Innovative bridge paper authors win ICE medal

The paper details the inventive engineering behind Britain's first asymmetrical rail bridge.

Ordsall Chord in Manchester.
Ordsall Chord in Manchester.

ICE North West members, Brian Duguid, Jason Hyde and Howard Pullan, have won the ICE John Henry Garrood King medal for their paper ‘Innovative digital design delivery for the Ordsall Chord’.

Construction of the Ordsall Chord in Manchester has, for the first time, linked all of the city’s central railways stations – Manchester Piccadilly, Oxford Road and Manchester Victoria.

It was a complex project involving the creation of 350m of new track over Britain's first network arch rail bridge.

Making use of BIM

Early involvement of key parties on the project, including the main contractor and steel fabricator, allowed conventional roles and processes to be challenged.

The use of BIM was integral to the design and, in some cases, meant that drawings were dispensed with entirely, allowing key structures to be built directly from the digital model.

Award winner Brian Duguid, chartered engineer and ICE Fellow, said: “It is vitally important that civil engineers continue to share learnings and best practice which was why we produced this paper detailing our innovative use of digital design on an iconic piece of engineering in Manchester. The fact that it has been recognised is a real honour and we hope that this will bring it to the attention of even more people in the industry.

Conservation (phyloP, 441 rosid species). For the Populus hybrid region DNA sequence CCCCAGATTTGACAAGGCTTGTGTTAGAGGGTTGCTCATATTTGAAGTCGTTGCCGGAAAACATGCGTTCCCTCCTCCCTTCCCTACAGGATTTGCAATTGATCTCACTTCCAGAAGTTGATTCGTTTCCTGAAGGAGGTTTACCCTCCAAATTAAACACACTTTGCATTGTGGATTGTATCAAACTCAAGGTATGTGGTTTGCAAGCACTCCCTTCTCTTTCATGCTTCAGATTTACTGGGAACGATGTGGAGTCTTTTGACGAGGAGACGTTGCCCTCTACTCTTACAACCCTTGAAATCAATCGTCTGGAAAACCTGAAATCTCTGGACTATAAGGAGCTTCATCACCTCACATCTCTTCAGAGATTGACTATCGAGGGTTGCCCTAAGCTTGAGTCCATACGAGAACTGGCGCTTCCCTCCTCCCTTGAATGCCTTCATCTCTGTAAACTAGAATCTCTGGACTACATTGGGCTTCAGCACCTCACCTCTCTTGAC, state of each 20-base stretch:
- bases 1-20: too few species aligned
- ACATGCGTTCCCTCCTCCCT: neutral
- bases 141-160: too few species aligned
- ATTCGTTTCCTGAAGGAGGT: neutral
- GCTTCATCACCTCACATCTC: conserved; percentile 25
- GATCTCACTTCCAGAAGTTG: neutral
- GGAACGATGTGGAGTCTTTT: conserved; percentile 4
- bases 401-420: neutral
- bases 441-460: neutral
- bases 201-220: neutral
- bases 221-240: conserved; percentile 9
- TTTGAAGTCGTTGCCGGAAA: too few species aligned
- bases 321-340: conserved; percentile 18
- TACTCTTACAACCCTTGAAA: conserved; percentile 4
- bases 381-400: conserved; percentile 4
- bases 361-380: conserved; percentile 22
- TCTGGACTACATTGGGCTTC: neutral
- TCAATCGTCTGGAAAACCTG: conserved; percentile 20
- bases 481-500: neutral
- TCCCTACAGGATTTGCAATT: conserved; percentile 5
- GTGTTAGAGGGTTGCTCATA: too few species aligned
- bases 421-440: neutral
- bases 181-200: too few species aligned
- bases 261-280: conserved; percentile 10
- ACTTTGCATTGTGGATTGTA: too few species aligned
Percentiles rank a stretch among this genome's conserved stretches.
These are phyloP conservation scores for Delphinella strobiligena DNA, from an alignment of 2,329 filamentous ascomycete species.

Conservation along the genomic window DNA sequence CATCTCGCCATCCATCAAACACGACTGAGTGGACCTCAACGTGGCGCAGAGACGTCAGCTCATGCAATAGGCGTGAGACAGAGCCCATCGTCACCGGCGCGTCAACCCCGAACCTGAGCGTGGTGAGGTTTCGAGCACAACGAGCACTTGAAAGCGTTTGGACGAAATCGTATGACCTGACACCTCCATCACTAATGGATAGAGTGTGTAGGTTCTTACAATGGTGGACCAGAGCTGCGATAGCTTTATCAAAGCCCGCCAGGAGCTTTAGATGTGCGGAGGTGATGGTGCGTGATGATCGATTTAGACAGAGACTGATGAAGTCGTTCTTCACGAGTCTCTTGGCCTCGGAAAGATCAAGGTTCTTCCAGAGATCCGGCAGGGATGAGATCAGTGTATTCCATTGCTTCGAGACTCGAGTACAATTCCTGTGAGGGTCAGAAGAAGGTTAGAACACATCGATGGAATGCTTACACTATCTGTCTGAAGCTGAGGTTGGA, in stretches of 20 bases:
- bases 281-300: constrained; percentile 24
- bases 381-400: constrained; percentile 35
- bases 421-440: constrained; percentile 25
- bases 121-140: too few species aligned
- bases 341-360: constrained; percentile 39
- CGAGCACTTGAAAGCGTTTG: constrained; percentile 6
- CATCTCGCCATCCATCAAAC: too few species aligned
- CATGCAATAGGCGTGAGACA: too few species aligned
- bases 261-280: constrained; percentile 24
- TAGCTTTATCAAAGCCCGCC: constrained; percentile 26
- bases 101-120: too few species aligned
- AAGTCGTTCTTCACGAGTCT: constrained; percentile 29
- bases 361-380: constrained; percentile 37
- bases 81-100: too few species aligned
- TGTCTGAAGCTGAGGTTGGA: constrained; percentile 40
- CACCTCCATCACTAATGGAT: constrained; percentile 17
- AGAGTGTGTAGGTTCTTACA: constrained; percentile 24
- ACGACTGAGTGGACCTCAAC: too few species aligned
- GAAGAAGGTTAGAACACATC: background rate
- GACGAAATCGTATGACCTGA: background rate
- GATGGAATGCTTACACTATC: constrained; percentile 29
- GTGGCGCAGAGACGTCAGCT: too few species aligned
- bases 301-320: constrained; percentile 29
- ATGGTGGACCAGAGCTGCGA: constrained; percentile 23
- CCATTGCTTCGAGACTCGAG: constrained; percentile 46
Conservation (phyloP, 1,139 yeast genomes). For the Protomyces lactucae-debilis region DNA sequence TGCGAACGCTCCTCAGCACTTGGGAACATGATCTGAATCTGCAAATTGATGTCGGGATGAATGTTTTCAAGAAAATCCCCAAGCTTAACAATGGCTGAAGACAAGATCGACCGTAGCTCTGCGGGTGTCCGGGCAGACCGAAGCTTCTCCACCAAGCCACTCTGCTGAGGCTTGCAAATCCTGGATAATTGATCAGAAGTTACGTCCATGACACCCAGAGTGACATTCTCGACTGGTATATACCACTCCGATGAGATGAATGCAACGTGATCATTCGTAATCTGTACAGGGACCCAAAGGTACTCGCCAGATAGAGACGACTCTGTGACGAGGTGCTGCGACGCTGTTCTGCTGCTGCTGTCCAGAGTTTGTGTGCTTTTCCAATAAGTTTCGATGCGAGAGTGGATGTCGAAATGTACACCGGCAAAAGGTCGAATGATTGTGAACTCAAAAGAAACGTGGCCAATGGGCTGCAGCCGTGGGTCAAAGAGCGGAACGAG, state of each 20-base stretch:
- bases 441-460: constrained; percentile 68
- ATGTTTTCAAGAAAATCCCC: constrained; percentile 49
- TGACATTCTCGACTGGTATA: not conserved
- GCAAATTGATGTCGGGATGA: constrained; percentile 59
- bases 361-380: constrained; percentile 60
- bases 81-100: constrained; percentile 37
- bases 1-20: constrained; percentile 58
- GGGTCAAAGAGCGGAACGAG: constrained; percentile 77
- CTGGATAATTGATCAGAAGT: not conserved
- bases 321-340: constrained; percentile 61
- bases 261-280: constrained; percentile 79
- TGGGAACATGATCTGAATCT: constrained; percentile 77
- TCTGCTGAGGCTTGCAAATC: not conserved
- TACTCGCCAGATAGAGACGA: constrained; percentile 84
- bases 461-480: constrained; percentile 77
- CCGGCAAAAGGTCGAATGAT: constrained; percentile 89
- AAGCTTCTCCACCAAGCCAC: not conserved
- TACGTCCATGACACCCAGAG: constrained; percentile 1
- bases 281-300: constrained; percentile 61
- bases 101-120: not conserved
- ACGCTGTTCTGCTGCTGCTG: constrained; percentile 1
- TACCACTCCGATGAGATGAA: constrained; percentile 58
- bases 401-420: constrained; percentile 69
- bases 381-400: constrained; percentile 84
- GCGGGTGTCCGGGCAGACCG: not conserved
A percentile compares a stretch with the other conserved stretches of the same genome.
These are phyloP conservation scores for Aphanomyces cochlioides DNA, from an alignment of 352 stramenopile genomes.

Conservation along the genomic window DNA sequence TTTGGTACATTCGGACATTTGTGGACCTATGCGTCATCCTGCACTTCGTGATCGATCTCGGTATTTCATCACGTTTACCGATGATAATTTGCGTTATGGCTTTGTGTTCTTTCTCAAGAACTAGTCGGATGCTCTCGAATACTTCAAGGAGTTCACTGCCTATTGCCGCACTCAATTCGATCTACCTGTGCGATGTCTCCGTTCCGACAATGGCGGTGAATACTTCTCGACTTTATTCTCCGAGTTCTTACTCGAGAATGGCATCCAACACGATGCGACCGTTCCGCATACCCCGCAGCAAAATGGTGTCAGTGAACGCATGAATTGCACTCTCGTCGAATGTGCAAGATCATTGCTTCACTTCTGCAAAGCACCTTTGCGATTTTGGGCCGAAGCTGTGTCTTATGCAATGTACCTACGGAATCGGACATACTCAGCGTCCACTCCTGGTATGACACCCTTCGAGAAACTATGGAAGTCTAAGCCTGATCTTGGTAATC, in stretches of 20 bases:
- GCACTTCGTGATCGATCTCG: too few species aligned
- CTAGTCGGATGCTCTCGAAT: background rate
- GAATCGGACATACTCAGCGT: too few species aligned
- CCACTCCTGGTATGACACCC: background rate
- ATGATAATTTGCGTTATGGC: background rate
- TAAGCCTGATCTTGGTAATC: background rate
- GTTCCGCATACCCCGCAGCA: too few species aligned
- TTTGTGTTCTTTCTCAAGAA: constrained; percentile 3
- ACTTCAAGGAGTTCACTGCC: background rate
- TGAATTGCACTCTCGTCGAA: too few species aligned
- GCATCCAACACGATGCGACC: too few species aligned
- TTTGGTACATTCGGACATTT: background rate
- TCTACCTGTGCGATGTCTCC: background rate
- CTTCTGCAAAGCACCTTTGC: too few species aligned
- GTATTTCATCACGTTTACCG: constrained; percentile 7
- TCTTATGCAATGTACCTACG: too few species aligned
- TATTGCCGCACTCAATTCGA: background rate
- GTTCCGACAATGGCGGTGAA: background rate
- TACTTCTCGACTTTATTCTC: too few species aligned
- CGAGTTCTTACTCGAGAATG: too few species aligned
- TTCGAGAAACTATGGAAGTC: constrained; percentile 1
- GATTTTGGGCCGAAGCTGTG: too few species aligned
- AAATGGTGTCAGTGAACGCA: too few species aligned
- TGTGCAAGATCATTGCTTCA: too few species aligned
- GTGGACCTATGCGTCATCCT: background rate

“It is important that we harness the power of digital technology to enhance how we can shape the world around us and continue working hard to develop new, innovative techniques."

Emma Antrobus, director ICE North West, said: “Engineers like Brian, Jason and Howard make things happen. They are the quiet innovators who help us all live a more seamless life.

"In this case, people can now cross the city via the rail network, meaning they have more choice and shorter journey times. Their win is well-deserved.”

The award-winning paper has been made free for all to read in perpetuity on the ICE Virtual Library.

Interested in learning more?

Sign up for the Lunch and Learn lecture on 31 Oct 2019.

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